Brant James
Thursday January 7th, 2010

His distinctive name will surely be used in headlines and pithy story leads while he continues his journey back to the track. His wry wit -- the Australian driver has a "Down Under" ring tone on his cell phone -- and succinct answers will be equated with a singular focus to return not only to IndyCar racing, but the job opportunity of a lifetime with Team Penske after sustaining a career-threatening back injury in a late-season practice crash at Infineon Raceway. For the last four months, Will Power's life has been about strengthening and limbering his back, which suffered two broken vertebrae, and attaining his clearance to drive passenger cars, go-karts and, finally, an Indy car -- which he is scheduled to do for the first time in a private test at Sebring (Fla). International Raceway on Jan. 18, according to team officials.

There is a definite plan for 2010. Power had no such direction just a year ago, when his relationship with KV Racing/Team Australia crumbled because of financial concerns and he was left jobless until deep in the offseason when Penske signed him to spell Helio Castroneves, who was about to stand trial on charges of federal income tax evasion. Power made one start -- finishing sixth at St. Petersburg in the season-opener -- before Castroneves was acquitted and reclaimed the No. 3 in the next race at Long Beach.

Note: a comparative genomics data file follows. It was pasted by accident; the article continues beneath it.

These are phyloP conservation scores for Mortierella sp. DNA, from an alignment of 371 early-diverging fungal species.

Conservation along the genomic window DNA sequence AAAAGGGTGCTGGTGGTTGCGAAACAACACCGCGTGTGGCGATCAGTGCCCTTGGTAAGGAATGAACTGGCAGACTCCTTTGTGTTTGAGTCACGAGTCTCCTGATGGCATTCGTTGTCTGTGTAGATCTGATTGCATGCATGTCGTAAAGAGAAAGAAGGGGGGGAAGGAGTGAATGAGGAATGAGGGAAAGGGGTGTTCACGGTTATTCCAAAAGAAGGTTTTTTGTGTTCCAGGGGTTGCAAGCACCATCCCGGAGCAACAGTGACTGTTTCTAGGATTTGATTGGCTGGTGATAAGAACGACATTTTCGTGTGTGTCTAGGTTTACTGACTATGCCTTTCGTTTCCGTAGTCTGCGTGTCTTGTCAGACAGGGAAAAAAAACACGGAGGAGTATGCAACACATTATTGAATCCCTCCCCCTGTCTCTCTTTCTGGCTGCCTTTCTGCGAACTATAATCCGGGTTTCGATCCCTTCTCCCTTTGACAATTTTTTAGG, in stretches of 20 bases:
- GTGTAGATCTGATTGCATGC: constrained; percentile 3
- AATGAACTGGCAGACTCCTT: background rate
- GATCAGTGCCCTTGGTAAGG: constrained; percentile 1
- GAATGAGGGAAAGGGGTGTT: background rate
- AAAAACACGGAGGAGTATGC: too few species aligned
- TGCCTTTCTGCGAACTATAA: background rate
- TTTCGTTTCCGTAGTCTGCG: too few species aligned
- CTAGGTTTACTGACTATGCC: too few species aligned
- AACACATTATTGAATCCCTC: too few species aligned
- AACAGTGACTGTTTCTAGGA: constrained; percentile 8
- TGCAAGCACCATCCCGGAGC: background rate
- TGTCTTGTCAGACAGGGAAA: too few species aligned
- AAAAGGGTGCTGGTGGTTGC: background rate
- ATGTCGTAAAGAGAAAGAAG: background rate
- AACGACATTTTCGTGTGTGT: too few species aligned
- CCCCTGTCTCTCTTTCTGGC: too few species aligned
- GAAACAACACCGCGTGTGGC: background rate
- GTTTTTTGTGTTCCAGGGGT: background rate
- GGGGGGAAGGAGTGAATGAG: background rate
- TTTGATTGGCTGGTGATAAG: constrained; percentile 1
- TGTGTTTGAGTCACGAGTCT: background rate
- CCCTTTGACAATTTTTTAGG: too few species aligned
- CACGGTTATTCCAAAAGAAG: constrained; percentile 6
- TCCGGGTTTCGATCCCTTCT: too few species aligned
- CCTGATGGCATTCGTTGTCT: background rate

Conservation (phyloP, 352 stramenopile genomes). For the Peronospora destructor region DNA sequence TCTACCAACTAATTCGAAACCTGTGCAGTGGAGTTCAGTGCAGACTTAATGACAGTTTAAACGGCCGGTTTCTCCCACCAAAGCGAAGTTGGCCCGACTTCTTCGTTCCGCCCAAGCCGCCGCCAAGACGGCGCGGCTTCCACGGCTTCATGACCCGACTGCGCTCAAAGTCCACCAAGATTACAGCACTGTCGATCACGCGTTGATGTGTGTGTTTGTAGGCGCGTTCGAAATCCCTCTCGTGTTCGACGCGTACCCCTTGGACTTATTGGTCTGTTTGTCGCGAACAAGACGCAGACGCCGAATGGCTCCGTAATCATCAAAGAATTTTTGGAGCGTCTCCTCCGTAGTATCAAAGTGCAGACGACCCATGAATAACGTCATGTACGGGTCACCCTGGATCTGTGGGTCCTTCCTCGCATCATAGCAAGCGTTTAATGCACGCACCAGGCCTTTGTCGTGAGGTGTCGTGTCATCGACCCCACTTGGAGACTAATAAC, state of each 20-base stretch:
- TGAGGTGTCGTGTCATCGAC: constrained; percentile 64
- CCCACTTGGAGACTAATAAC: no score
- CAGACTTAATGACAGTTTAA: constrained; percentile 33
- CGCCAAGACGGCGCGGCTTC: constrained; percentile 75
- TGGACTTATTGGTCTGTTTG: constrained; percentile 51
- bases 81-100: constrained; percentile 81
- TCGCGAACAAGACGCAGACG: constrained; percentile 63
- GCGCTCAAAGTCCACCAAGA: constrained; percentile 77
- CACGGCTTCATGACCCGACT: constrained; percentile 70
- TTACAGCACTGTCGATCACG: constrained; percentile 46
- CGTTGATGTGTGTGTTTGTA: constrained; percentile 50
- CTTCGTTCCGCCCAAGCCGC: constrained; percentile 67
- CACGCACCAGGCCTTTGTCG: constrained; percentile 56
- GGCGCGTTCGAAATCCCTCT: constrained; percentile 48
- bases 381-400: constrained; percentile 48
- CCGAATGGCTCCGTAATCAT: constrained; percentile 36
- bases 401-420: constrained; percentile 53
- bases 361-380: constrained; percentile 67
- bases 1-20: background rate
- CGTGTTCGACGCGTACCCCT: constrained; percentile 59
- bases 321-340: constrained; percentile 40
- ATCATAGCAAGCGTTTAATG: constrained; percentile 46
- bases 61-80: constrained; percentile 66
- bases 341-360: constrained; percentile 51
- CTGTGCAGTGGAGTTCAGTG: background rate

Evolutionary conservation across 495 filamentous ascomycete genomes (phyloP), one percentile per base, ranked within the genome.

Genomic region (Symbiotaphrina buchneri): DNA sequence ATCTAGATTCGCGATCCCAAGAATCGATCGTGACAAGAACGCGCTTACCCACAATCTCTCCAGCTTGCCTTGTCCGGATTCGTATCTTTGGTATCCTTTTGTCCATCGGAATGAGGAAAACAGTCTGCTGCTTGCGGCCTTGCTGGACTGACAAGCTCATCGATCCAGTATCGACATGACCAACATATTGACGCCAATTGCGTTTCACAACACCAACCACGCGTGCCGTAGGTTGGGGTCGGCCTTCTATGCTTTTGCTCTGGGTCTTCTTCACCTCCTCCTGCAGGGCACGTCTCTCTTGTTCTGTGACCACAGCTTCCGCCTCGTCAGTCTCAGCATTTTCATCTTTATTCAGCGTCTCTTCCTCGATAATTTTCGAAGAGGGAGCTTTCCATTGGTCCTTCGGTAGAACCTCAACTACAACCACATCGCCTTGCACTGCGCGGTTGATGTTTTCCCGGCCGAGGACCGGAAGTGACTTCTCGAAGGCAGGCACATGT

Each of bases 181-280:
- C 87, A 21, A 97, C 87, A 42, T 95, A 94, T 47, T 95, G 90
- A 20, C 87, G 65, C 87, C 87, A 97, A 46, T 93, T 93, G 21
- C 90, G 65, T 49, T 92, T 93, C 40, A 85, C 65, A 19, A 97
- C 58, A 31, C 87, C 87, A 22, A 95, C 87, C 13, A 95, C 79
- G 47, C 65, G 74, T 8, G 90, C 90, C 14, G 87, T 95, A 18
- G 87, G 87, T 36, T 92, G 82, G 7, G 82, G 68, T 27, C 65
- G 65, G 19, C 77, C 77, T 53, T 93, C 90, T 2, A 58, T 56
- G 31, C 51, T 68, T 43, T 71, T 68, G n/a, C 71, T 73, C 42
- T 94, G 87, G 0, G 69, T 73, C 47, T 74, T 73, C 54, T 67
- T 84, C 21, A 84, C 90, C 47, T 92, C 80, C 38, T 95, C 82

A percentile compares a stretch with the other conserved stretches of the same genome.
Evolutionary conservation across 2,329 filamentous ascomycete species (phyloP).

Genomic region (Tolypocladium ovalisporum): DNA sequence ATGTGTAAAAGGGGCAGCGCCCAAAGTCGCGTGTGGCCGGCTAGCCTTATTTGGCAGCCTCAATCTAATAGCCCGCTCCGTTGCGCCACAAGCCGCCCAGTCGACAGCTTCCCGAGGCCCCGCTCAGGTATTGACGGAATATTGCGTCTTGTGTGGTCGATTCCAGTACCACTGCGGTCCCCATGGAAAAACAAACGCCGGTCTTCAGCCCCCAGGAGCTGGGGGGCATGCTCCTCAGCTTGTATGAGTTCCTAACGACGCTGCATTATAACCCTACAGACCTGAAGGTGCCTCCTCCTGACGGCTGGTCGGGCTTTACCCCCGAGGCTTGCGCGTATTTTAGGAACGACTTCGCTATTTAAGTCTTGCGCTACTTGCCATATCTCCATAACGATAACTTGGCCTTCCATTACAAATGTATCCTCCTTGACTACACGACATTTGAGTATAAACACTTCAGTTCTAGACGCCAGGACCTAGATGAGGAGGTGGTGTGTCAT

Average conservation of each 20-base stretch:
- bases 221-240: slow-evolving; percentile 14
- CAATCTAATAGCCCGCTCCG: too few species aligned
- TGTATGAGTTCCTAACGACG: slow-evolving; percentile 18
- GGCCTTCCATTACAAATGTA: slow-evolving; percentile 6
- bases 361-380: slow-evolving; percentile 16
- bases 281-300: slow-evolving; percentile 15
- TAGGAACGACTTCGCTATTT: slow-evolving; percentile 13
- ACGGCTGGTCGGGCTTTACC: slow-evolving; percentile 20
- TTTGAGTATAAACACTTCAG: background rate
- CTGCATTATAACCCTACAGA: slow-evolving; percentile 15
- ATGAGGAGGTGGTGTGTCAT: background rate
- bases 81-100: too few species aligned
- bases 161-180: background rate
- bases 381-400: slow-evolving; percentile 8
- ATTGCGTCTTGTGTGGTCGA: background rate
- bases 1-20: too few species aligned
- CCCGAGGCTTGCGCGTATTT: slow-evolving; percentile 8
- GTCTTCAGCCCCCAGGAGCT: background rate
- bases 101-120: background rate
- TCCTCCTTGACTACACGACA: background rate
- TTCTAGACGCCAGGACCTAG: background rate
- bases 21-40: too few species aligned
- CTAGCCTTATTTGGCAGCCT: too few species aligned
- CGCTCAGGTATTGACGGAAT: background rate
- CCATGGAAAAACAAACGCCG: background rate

Power, a temp who had said and done all the things a company man would do, was put in a car at Long Beach, starting on the pole and finished second. He started six races, winning at Edmonton and finishing fifth in the Indianapolis 500, but in a late August practice on the road course at Sonoma, Calif., he cleared a blind corner and hit the spun-out car of Nelson Philippe. Power's season was ended, but he'd impressed Penske.

The Penske organization, president Tim Cindric said, had "very limited" motivation to add a third car until Power, 28, and sponsor Verizon intersected. "He showed us what he can do and we thought he deserved a chance, and he was very genuine. Bottom line though: if Will hadn't shown what he can do and he hadn't delivered .... There's a lot of good guys out there that don't get good opportunities. Some are good drivers and some, you get both. And in Will we get both. As rare as that is, it's difficult to see that go away if you can help it."

We had a few questions for Power: How was the rehabilitation process?

A: It was actually kind of quick. Every time I went to the doctor, he was surprised how well I was doing. I have time on my side, so I'm making sure it heals really well. The process is going as expected, or better than expected. How difficult was it to stay patient and focused through all of that?